After three years of lobbying, Federal Forrest MP Nola Marino has been able to get the South West included in the Designated Area Migration Agreement.
The agreement allows employers to bring in skilled workers under the labour agreement stream of the Temporary Skill Shortage Visa that may provide a pathway to permanent residency, benefiting the South West region long-term in both business and community.
In 2019, the Mail reported how a well renowned restaurant was forced to say goodbye to its chef because he could not be part of the migration agreement.
Wills Domain managing director Darren Haunold said at the time that there were no qualified Australians that applied for the job.
Mr Hanoud estimated that after chef Schiabel's appeal Wills Domain would have potentially wasted $15,000 on failed attempts to sponsor international workers in 12 months with no hope of recovering the costs.
"The employer invests nearly $3,500 for the approval process," he said.
Ms Marino said the agreement would help a range of key industries within the South West.
"Our first priority is always to fill jobs with Australians, but the immigration system can play an important role in helping to address regional skills gaps," she said.
"This agreement provides a limited capacity to access more overseas workers than the standard skilled migration program, allowing concessions or variations specific to the South West labour market."
Ms Marino said finalising the agreement took a long time because they had to prove there was "persistent skilled gaps" over a long time.
As part of the agreement, a government agency needed to become the Designated Area Representative to manage the process in the region.
Shire of Dardanup put its hand up and will now be the administrators of the agreement for businesses operating in any of the 12 local governments including City of Busselton, Bunbury, Shire of Capel, Collie, Augusta Margaret River, Boyup Brook, Bridgetown, Donnybrook, Harvey, Nannup and Manjimup.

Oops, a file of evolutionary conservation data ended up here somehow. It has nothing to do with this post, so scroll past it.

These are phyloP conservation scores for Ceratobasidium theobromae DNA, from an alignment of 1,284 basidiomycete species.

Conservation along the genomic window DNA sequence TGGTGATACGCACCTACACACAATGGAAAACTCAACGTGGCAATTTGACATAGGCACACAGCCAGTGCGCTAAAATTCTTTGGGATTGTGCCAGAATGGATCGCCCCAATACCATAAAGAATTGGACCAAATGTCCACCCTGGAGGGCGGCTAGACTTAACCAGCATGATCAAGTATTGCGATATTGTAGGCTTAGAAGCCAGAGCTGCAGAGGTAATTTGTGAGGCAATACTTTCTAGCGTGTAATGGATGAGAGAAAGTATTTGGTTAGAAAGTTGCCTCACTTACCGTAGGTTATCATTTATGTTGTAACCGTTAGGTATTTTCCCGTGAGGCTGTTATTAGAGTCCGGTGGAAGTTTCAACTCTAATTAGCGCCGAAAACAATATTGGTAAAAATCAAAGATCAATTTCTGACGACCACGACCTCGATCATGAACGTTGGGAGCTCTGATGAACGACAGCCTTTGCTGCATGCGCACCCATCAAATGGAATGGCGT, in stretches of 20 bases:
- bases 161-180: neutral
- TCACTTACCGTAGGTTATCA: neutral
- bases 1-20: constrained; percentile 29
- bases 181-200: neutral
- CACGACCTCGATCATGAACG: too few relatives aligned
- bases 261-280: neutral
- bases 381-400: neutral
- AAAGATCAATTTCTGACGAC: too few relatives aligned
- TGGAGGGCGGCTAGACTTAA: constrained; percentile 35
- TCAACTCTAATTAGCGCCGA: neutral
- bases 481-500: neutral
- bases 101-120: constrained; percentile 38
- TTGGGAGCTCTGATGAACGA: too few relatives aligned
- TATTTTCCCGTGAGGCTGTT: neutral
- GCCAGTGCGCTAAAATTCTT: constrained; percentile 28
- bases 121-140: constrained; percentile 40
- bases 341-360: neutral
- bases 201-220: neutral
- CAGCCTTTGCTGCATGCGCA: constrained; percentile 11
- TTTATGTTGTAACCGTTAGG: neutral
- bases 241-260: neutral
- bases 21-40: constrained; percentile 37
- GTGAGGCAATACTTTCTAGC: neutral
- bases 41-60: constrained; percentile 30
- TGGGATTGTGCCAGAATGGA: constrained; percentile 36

Dardanup shire president Mick Bennett said the DAMA would offer a powerful solution to ongoing skill shortages and job vacancies in the South West region.
"This is great news for our local economy and will no doubt provide a great deal of flow on benefits to the community," he said.
Ms Marino said the hard work businesses put in to help get the agreement finalised was amazing.
"I want to thank and acknowledge all the local businesses that have been making the case to me year on year, seeking my help because they just can't fill critical labour shortages," she said.
Local business can apply individually to access the agreement from January 4, 2022.
Ms Marino said the agreement would not put a strain on the local accommodation demand as it only allows for 200 people per year to be brought in.
She said most employers would be working hard with their prospective employee on getting them into the country and part of that would be making sure there was suitable accommodation.
For more information visit immi.homeaffairs.gov.au/visas/working-in australia/regional-migration/dama